Back in January, during his State of the Union address, President Bush planted a seed for a unilateral, preemptive military invasion of Iraq. He said, "The British government has learned that Saddam Hussein recently sought significant quantities of uranium from Africa."
We found out a few weeks ago that that assertion was a bunch of hooey. Finally, the administration-not Bush himself, mind you-has retracted the statement. Meanwhile, the CIA and its director, George Tenet, are taking the blame for the lie getting into the President's speech, even though, reports the Washington Post, it was Tenet himself back in October who successfully lobbied the administration to take out of a presidential speech an even more specific reference to Iraq trying to buy nuclear materials from Niger.
Bush's defenders are saying it was the British government that circulated the information about the phony Iraq-Niger connection; Bush was just reporting what the Brits were saying. But not only did the CIA get Bush to drop the language from the speech in October, the agency also urged the British to take it out of an intelligence report back in September.
Hell, Vice President Dick Cheney's office dispatched a guy, Joseph Wilson, to Africa to find out if the information was true, and he came back and reported to the administration almost a year before the State of the Union speech that it probably wasn't. Unnamed administration officials have told reporters that Wilson's report was widely circulated among high-level staff.
But you know what? The bit about Hussein buying uranium was just too good. International opinion was overwhelmingly against the invasion of Iraq, and the American public sentiment wasn't too gung-ho at that point, either. The administration needed it. It was the subtle way the hawks in Bush's inner circle were going to plant the idea that Hussein was building a nuclear arsenal. So what if it wasn't true? Damn the torpedoes! Full steam ahead!
Bush's damage controllers are now saying that it's really no big deal; it was just 16 words in a long speech. Sure, probably very few people would say that they jumped aboard the Bomb-Iraq Bandwagon because the President said Hussein was trying to score uranium in Africa. But it's part of a larger pattern of deception that CityBeat warned about before the U.S. military began its killing campaign in Baghdad.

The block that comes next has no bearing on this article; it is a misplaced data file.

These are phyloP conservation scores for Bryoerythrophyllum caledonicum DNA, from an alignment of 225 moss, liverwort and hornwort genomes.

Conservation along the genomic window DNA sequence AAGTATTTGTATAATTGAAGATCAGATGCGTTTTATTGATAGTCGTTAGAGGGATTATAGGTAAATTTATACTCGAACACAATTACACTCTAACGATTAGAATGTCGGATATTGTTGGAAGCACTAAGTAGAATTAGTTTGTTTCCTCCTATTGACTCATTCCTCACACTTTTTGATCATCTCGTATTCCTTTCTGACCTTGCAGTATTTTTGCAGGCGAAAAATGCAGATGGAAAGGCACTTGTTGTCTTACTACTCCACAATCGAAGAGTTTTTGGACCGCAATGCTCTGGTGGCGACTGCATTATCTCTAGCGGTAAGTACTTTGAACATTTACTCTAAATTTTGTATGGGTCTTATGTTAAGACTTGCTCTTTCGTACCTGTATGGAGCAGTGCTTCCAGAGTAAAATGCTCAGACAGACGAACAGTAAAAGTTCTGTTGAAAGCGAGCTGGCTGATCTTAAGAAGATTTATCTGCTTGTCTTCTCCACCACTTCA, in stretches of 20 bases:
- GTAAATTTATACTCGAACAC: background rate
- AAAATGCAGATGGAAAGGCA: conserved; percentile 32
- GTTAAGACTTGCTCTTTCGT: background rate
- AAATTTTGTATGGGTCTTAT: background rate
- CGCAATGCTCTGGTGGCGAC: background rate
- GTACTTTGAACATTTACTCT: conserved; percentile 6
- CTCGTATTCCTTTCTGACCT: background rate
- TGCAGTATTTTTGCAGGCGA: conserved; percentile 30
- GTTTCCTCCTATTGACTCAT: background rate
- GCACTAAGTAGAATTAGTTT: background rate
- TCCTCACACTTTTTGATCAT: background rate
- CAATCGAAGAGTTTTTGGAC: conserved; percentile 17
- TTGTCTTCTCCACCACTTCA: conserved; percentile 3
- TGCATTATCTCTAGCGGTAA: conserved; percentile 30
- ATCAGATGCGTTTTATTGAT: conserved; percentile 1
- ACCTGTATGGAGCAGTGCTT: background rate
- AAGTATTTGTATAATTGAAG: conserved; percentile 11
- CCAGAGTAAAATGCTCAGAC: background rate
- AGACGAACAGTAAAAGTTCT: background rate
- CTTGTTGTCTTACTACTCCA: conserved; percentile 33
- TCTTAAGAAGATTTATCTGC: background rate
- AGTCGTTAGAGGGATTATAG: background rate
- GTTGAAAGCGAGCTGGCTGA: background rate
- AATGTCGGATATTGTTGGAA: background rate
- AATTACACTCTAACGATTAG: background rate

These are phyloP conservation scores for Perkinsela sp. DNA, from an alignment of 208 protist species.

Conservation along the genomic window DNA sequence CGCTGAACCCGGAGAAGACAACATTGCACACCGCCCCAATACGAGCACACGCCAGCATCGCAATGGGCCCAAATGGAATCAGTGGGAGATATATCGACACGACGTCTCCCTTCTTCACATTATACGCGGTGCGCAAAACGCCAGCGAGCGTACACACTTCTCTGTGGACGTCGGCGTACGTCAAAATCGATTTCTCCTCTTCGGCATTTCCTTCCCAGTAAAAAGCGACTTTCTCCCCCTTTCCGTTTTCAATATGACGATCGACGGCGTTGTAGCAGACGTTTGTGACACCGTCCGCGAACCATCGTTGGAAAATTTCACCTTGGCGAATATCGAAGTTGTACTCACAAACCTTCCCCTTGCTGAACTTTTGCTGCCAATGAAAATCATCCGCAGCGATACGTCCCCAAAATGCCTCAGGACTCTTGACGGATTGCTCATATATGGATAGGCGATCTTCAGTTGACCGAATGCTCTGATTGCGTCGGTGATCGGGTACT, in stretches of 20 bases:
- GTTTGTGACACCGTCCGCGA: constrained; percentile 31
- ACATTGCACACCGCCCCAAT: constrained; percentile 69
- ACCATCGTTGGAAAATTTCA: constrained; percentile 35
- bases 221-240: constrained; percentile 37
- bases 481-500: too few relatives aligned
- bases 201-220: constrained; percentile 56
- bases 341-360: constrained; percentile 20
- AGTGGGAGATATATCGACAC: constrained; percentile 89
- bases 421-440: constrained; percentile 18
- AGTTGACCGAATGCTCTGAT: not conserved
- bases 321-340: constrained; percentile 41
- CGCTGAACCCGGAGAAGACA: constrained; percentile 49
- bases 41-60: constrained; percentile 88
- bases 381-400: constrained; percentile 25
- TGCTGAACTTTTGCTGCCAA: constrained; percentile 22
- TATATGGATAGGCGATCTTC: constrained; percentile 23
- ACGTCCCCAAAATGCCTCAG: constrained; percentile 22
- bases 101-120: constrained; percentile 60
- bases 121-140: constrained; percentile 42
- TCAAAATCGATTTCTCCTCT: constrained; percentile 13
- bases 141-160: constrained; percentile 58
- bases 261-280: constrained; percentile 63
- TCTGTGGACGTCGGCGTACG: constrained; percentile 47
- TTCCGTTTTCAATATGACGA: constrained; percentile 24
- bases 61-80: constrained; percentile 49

And we didn't even know about this uranium-from-Niger fib back then. No, we were talking about Bush's lies about how Saddam Hussein was in some way responsible for Sept. 11 and how there was some Iraq-Al Qaeda connection. In his primetime speech right before he commenced his hostile takeover of Iraq, Bush repeated the words "September 11th" over and over again. It was the Big Lie that helped push public opinion favoring the invasion over the 50 percent mark.
Then, once the soldiers and their compliant embedded documentarians/propaganda tools were racing across the desert on their way to rescue the Iraqi people from Hitler-like evil, that was all Bush and his democratize-Iraq faction needed for public support for the invasion to shoot through the roof.
No weapons of mass destruction have been found. There's no evidence Iraq had anything to do with the Sept. 11 attacks. There are no clear links between Hussein and Al Qaeda. There's no evidence Hussein was trying to buy uranium.
We were duped. But it doesn't matter. The neo-conservatives got what they wanted. The Americans got rid of Hussein. American companies, some with strong ties to the White House, are profiting from the reconstruction of Iraq. The U.S. has control over Iraqi oil and has a military foothold in the region.
Now we're hearing protests from the Democratic weasels who were too afraid to utter a peep during the run up to war. They're outraged, they say, and they're demanding a full inquiry. Don't buy their slimy bull, either; they're just trying to gain some traction for the 2004 presidential election.Meanwhile, there's no end in sight for the American soldiers occupying Iraq. And still, day after day, the nightly news lets us know that more young Americans have died there-more than 30 since Bush declared victory.